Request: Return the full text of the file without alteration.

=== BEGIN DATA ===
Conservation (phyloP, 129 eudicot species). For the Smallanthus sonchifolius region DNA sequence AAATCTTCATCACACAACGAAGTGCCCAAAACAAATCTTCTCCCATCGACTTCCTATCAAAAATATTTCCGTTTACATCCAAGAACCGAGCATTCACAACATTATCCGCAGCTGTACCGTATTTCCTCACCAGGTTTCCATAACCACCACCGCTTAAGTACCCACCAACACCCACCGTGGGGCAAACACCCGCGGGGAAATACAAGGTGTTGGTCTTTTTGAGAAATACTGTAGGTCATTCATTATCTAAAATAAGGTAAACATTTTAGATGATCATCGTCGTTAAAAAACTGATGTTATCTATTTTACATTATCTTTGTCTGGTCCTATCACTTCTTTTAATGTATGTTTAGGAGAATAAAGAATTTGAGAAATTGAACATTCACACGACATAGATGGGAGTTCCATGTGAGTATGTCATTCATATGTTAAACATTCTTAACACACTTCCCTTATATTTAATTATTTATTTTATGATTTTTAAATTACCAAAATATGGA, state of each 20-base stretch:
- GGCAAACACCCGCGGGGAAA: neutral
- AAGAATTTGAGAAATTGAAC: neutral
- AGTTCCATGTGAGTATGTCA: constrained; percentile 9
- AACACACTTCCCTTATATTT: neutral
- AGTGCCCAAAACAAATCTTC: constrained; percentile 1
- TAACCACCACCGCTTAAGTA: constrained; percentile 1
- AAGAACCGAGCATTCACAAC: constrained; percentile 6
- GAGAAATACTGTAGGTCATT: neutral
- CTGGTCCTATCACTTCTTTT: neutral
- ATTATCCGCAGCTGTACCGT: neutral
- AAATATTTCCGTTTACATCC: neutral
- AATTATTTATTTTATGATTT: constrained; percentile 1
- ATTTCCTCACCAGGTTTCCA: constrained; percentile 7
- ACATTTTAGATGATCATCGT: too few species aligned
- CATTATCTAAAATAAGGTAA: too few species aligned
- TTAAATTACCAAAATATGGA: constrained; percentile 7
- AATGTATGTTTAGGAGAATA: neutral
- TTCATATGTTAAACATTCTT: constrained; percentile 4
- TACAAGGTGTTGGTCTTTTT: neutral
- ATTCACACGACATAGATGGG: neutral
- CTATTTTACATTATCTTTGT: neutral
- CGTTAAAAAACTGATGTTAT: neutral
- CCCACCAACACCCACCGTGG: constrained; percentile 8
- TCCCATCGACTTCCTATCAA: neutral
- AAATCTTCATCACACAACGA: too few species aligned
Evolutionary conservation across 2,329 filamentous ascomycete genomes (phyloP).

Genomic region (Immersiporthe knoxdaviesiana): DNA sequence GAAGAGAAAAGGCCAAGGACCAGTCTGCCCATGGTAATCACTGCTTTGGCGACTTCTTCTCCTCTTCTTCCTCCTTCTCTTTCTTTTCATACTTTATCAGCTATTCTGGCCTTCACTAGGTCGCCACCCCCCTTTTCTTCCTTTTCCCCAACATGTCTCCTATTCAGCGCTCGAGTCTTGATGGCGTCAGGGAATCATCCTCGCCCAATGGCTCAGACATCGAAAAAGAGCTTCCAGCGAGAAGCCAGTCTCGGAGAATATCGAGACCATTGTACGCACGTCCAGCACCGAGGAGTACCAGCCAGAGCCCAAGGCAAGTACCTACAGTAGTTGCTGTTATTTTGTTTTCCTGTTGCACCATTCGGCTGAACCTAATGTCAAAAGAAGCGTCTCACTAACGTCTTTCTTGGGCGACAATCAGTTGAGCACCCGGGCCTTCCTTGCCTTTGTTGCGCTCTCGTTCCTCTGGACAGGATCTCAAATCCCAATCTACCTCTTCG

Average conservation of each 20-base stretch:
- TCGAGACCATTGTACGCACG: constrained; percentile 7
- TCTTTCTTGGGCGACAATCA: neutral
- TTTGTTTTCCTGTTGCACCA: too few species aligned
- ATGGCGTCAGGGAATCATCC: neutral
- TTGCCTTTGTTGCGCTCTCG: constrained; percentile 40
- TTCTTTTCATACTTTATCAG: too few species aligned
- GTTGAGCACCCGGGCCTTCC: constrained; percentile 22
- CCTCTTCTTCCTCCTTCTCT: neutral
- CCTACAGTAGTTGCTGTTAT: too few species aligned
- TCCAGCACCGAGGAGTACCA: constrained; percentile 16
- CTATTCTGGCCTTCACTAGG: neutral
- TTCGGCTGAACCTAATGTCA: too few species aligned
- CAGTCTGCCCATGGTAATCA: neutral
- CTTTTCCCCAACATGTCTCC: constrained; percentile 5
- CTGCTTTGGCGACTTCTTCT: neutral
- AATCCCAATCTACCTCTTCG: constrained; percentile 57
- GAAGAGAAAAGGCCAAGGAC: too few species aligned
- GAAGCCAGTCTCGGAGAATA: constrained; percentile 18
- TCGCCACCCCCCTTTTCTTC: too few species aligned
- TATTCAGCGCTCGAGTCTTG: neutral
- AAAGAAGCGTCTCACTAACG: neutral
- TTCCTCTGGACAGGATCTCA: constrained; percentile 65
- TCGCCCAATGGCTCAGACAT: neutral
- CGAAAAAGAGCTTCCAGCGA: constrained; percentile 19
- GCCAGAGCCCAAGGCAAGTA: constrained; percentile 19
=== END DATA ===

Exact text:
Conservation (phyloP, 129 eudicot species). For the Smallanthus sonchifolius region DNA sequence AAATCTTCATCACACAACGAAGTGCCCAAAACAAATCTTCTCCCATCGACTTCCTATCAAAAATATTTCCGTTTACATCCAAGAACCGAGCATTCACAACATTATCCGCAGCTGTACCGTATTTCCTCACCAGGTTTCCATAACCACCACCGCTTAAGTACCCACCAACACCCACCGTGGGGCAAACACCCGCGGGGAAATACAAGGTGTTGGTCTTTTTGAGAAATACTGTAGGTCATTCATTATCTAAAATAAGGTAAACATTTTAGATGATCATCGTCGTTAAAAAACTGATGTTATCTATTTTACATTATCTTTGTCTGGTCCTATCACTTCTTTTAATGTATGTTTAGGAGAATAAAGAATTTGAGAAATTGAACATTCACACGACATAGATGGGAGTTCCATGTGAGTATGTCATTCATATGTTAAACATTCTTAACACACTTCCCTTATATTTAATTATTTATTTTATGATTTTTAAATTACCAAAATATGGA, state of each 20-base stretch:
- GGCAAACACCCGCGGGGAAA: neutral
- AAGAATTTGAGAAATTGAAC: neutral
- AGTTCCATGTGAGTATGTCA: constrained; percentile 9
- AACACACTTCCCTTATATTT: neutral
- AGTGCCCAAAACAAATCTTC: constrained; percentile 1
- TAACCACCACCGCTTAAGTA: constrained; percentile 1
- AAGAACCGAGCATTCACAAC: constrained; percentile 6
- GAGAAATACTGTAGGTCATT: neutral
- CTGGTCCTATCACTTCTTTT: neutral
- ATTATCCGCAGCTGTACCGT: neutral
- AAATATTTCCGTTTACATCC: neutral
- AATTATTTATTTTATGATTT: constrained; percentile 1
- ATTTCCTCACCAGGTTTCCA: constrained; percentile 7
- ACATTTTAGATGATCATCGT: too few species aligned
- CATTATCTAAAATAAGGTAA: too few species aligned
- TTAAATTACCAAAATATGGA: constrained; percentile 7
- AATGTATGTTTAGGAGAATA: neutral
- TTCATATGTTAAACATTCTT: constrained; percentile 4
- TACAAGGTGTTGGTCTTTTT: neutral
- ATTCACACGACATAGATGGG: neutral
- CTATTTTACATTATCTTTGT: neutral
- CGTTAAAAAACTGATGTTAT: neutral
- CCCACCAACACCCACCGTGG: constrained; percentile 8
- TCCCATCGACTTCCTATCAA: neutral
- AAATCTTCATCACACAACGA: too few species aligned
Evolutionary conservation across 2,329 filamentous ascomycete genomes (phyloP).

Genomic region (Immersiporthe knoxdaviesiana): DNA sequence GAAGAGAAAAGGCCAAGGACCAGTCTGCCCATGGTAATCACTGCTTTGGCGACTTCTTCTCCTCTTCTTCCTCCTTCTCTTTCTTTTCATACTTTATCAGCTATTCTGGCCTTCACTAGGTCGCCACCCCCCTTTTCTTCCTTTTCCCCAACATGTCTCCTATTCAGCGCTCGAGTCTTGATGGCGTCAGGGAATCATCCTCGCCCAATGGCTCAGACATCGAAAAAGAGCTTCCAGCGAGAAGCCAGTCTCGGAGAATATCGAGACCATTGTACGCACGTCCAGCACCGAGGAGTACCAGCCAGAGCCCAAGGCAAGTACCTACAGTAGTTGCTGTTATTTTGTTTTCCTGTTGCACCATTCGGCTGAACCTAATGTCAAAAGAAGCGTCTCACTAACGTCTTTCTTGGGCGACAATCAGTTGAGCACCCGGGCCTTCCTTGCCTTTGTTGCGCTCTCGTTCCTCTGGACAGGATCTCAAATCCCAATCTACCTCTTCG

Average conservation of each 20-base stretch:
- TCGAGACCATTGTACGCACG: constrained; percentile 7
- TCTTTCTTGGGCGACAATCA: neutral
- TTTGTTTTCCTGTTGCACCA: too few species aligned
- ATGGCGTCAGGGAATCATCC: neutral
- TTGCCTTTGTTGCGCTCTCG: constrained; percentile 40
- TTCTTTTCATACTTTATCAG: too few species aligned
- GTTGAGCACCCGGGCCTTCC: constrained; percentile 22
- CCTCTTCTTCCTCCTTCTCT: neutral
- CCTACAGTAGTTGCTGTTAT: too few species aligned
- TCCAGCACCGAGGAGTACCA: constrained; percentile 16
- CTATTCTGGCCTTCACTAGG: neutral
- TTCGGCTGAACCTAATGTCA: too few species aligned
- CAGTCTGCCCATGGTAATCA: neutral
- CTTTTCCCCAACATGTCTCC: constrained; percentile 5
- CTGCTTTGGCGACTTCTTCT: neutral
- AATCCCAATCTACCTCTTCG: constrained; percentile 57
- GAAGAGAAAAGGCCAAGGAC: too few species aligned
- GAAGCCAGTCTCGGAGAATA: constrained; percentile 18
- TCGCCACCCCCCTTTTCTTC: too few species aligned
- TATTCAGCGCTCGAGTCTTG: neutral
- AAAGAAGCGTCTCACTAACG: neutral
- TTCCTCTGGACAGGATCTCA: constrained; percentile 65
- TCGCCCAATGGCTCAGACAT: neutral
- CGAAAAAGAGCTTCCAGCGA: constrained; percentile 19
- GCCAGAGCCCAAGGCAAGTA: constrained; percentile 19